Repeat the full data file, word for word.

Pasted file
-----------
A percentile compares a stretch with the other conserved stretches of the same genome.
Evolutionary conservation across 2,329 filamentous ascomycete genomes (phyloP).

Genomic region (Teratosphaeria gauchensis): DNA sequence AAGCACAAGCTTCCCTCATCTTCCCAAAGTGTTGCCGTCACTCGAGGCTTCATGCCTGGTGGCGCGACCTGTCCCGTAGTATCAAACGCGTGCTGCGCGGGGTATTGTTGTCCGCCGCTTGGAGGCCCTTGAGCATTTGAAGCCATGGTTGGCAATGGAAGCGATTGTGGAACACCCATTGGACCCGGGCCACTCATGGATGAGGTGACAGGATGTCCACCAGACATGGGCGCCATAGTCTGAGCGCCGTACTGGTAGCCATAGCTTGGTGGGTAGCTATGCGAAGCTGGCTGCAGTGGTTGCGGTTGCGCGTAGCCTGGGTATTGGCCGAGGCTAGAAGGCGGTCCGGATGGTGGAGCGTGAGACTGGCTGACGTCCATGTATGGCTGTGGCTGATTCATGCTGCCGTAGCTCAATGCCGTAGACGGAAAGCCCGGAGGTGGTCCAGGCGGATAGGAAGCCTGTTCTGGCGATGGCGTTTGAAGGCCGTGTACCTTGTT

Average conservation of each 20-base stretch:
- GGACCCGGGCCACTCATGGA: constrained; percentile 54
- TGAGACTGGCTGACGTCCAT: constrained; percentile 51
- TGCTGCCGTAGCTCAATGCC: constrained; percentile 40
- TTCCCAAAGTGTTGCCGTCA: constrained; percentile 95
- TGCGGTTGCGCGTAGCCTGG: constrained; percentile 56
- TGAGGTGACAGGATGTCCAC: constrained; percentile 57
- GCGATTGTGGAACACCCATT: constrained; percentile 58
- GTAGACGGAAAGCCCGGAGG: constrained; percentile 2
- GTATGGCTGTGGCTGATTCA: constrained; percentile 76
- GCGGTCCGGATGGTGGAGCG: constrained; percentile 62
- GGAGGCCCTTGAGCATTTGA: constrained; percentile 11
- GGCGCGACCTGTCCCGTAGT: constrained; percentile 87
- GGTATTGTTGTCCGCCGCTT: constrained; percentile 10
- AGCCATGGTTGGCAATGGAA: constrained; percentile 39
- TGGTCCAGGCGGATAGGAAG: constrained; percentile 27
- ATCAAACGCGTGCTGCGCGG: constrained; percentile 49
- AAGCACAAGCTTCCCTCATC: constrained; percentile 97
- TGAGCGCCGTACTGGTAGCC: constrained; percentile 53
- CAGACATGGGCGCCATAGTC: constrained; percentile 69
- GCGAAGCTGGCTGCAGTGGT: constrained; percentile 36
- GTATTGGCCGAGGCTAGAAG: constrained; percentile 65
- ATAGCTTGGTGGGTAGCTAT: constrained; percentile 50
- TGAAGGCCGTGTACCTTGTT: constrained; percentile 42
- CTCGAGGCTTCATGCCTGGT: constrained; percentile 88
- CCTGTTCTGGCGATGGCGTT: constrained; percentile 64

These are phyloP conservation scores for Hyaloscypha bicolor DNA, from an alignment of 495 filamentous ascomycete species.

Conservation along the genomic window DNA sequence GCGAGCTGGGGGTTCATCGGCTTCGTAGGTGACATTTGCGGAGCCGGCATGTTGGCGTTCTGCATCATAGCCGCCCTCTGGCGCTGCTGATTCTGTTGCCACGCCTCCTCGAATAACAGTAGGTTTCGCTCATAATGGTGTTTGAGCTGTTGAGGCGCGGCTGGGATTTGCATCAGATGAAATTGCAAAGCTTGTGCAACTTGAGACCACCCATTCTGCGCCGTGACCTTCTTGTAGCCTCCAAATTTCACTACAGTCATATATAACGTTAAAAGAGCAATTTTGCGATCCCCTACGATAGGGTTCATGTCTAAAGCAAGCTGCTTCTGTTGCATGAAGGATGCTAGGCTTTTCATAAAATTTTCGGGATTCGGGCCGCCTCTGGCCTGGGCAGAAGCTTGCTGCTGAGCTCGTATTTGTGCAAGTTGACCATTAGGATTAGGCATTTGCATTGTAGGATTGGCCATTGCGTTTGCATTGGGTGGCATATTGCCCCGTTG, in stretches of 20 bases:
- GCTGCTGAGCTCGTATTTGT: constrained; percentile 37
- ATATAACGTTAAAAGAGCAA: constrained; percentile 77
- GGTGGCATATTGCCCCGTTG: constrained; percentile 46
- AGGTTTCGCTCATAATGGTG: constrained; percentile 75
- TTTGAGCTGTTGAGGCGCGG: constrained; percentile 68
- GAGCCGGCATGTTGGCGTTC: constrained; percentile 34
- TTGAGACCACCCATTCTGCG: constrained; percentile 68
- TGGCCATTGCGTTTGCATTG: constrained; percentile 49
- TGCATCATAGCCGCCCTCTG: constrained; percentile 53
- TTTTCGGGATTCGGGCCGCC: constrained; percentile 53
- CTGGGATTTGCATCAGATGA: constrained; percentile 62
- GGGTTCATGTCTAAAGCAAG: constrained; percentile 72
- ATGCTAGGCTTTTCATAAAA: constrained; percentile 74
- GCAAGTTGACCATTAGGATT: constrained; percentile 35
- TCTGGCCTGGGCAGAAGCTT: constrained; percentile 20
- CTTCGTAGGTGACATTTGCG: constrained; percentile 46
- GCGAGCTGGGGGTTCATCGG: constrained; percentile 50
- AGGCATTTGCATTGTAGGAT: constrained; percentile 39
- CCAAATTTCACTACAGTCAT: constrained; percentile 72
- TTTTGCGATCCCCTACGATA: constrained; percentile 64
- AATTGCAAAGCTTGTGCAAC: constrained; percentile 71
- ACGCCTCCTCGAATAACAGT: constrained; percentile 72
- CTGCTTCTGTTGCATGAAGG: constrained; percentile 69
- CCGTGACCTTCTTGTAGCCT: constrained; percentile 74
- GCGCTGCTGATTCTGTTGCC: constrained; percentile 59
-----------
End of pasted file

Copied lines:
A percentile compares a stretch with the other conserved stretches of the same genome.
Evolutionary conservation across 2,329 filamentous ascomycete genomes (phyloP).

Genomic region (Teratosphaeria gauchensis): DNA sequence AAGCACAAGCTTCCCTCATCTTCCCAAAGTGTTGCCGTCACTCGAGGCTTCATGCCTGGTGGCGCGACCTGTCCCGTAGTATCAAACGCGTGCTGCGCGGGGTATTGTTGTCCGCCGCTTGGAGGCCCTTGAGCATTTGAAGCCATGGTTGGCAATGGAAGCGATTGTGGAACACCCATTGGACCCGGGCCACTCATGGATGAGGTGACAGGATGTCCACCAGACATGGGCGCCATAGTCTGAGCGCCGTACTGGTAGCCATAGCTTGGTGGGTAGCTATGCGAAGCTGGCTGCAGTGGTTGCGGTTGCGCGTAGCCTGGGTATTGGCCGAGGCTAGAAGGCGGTCCGGATGGTGGAGCGTGAGACTGGCTGACGTCCATGTATGGCTGTGGCTGATTCATGCTGCCGTAGCTCAATGCCGTAGACGGAAAGCCCGGAGGTGGTCCAGGCGGATAGGAAGCCTGTTCTGGCGATGGCGTTTGAAGGCCGTGTACCTTGTT

Average conservation of each 20-base stretch:
- GGACCCGGGCCACTCATGGA: constrained; percentile 54
- TGAGACTGGCTGACGTCCAT: constrained; percentile 51
- TGCTGCCGTAGCTCAATGCC: constrained; percentile 40
- TTCCCAAAGTGTTGCCGTCA: constrained; percentile 95
- TGCGGTTGCGCGTAGCCTGG: constrained; percentile 56
- TGAGGTGACAGGATGTCCAC: constrained; percentile 57
- GCGATTGTGGAACACCCATT: constrained; percentile 58
- GTAGACGGAAAGCCCGGAGG: constrained; percentile 2
- GTATGGCTGTGGCTGATTCA: constrained; percentile 76
- GCGGTCCGGATGGTGGAGCG: constrained; percentile 62
- GGAGGCCCTTGAGCATTTGA: constrained; percentile 11
- GGCGCGACCTGTCCCGTAGT: constrained; percentile 87
- GGTATTGTTGTCCGCCGCTT: constrained; percentile 10
- AGCCATGGTTGGCAATGGAA: constrained; percentile 39
- TGGTCCAGGCGGATAGGAAG: constrained; percentile 27
- ATCAAACGCGTGCTGCGCGG: constrained; percentile 49
- AAGCACAAGCTTCCCTCATC: constrained; percentile 97
- TGAGCGCCGTACTGGTAGCC: constrained; percentile 53
- CAGACATGGGCGCCATAGTC: constrained; percentile 69
- GCGAAGCTGGCTGCAGTGGT: constrained; percentile 36
- GTATTGGCCGAGGCTAGAAG: constrained; percentile 65
- ATAGCTTGGTGGGTAGCTAT: constrained; percentile 50
- TGAAGGCCGTGTACCTTGTT: constrained; percentile 42
- CTCGAGGCTTCATGCCTGGT: constrained; percentile 88
- CCTGTTCTGGCGATGGCGTT: constrained; percentile 64

These are phyloP conservation scores for Hyaloscypha bicolor DNA, from an alignment of 495 filamentous ascomycete species.

Conservation along the genomic window DNA sequence GCGAGCTGGGGGTTCATCGGCTTCGTAGGTGACATTTGCGGAGCCGGCATGTTGGCGTTCTGCATCATAGCCGCCCTCTGGCGCTGCTGATTCTGTTGCCACGCCTCCTCGAATAACAGTAGGTTTCGCTCATAATGGTGTTTGAGCTGTTGAGGCGCGGCTGGGATTTGCATCAGATGAAATTGCAAAGCTTGTGCAACTTGAGACCACCCATTCTGCGCCGTGACCTTCTTGTAGCCTCCAAATTTCACTACAGTCATATATAACGTTAAAAGAGCAATTTTGCGATCCCCTACGATAGGGTTCATGTCTAAAGCAAGCTGCTTCTGTTGCATGAAGGATGCTAGGCTTTTCATAAAATTTTCGGGATTCGGGCCGCCTCTGGCCTGGGCAGAAGCTTGCTGCTGAGCTCGTATTTGTGCAAGTTGACCATTAGGATTAGGCATTTGCATTGTAGGATTGGCCATTGCGTTTGCATTGGGTGGCATATTGCCCCGTTG, in stretches of 20 bases:
- GCTGCTGAGCTCGTATTTGT: constrained; percentile 37
- ATATAACGTTAAAAGAGCAA: constrained; percentile 77
- GGTGGCATATTGCCCCGTTG: constrained; percentile 46
- AGGTTTCGCTCATAATGGTG: constrained; percentile 75
- TTTGAGCTGTTGAGGCGCGG: constrained; percentile 68
- GAGCCGGCATGTTGGCGTTC: constrained; percentile 34
- TTGAGACCACCCATTCTGCG: constrained; percentile 68
- TGGCCATTGCGTTTGCATTG: constrained; percentile 49
- TGCATCATAGCCGCCCTCTG: constrained; percentile 53
- TTTTCGGGATTCGGGCCGCC: constrained; percentile 53
- CTGGGATTTGCATCAGATGA: constrained; percentile 62
- GGGTTCATGTCTAAAGCAAG: constrained; percentile 72
- ATGCTAGGCTTTTCATAAAA: constrained; percentile 74
- GCAAGTTGACCATTAGGATT: constrained; percentile 35
- TCTGGCCTGGGCAGAAGCTT: constrained; percentile 20
- CTTCGTAGGTGACATTTGCG: constrained; percentile 46
- GCGAGCTGGGGGTTCATCGG: constrained; percentile 50
- AGGCATTTGCATTGTAGGAT: constrained; percentile 39
- CCAAATTTCACTACAGTCAT: constrained; percentile 72
- TTTTGCGATCCCCTACGATA: constrained; percentile 64
- AATTGCAAAGCTTGTGCAAC: constrained; percentile 71
- ACGCCTCCTCGAATAACAGT: constrained; percentile 72
- CTGCTTCTGTTGCATGAAGG: constrained; percentile 69
- CCGTGACCTTCTTGTAGCCT: constrained; percentile 74
- GCGCTGCTGATTCTGTTGCC: constrained; percentile 59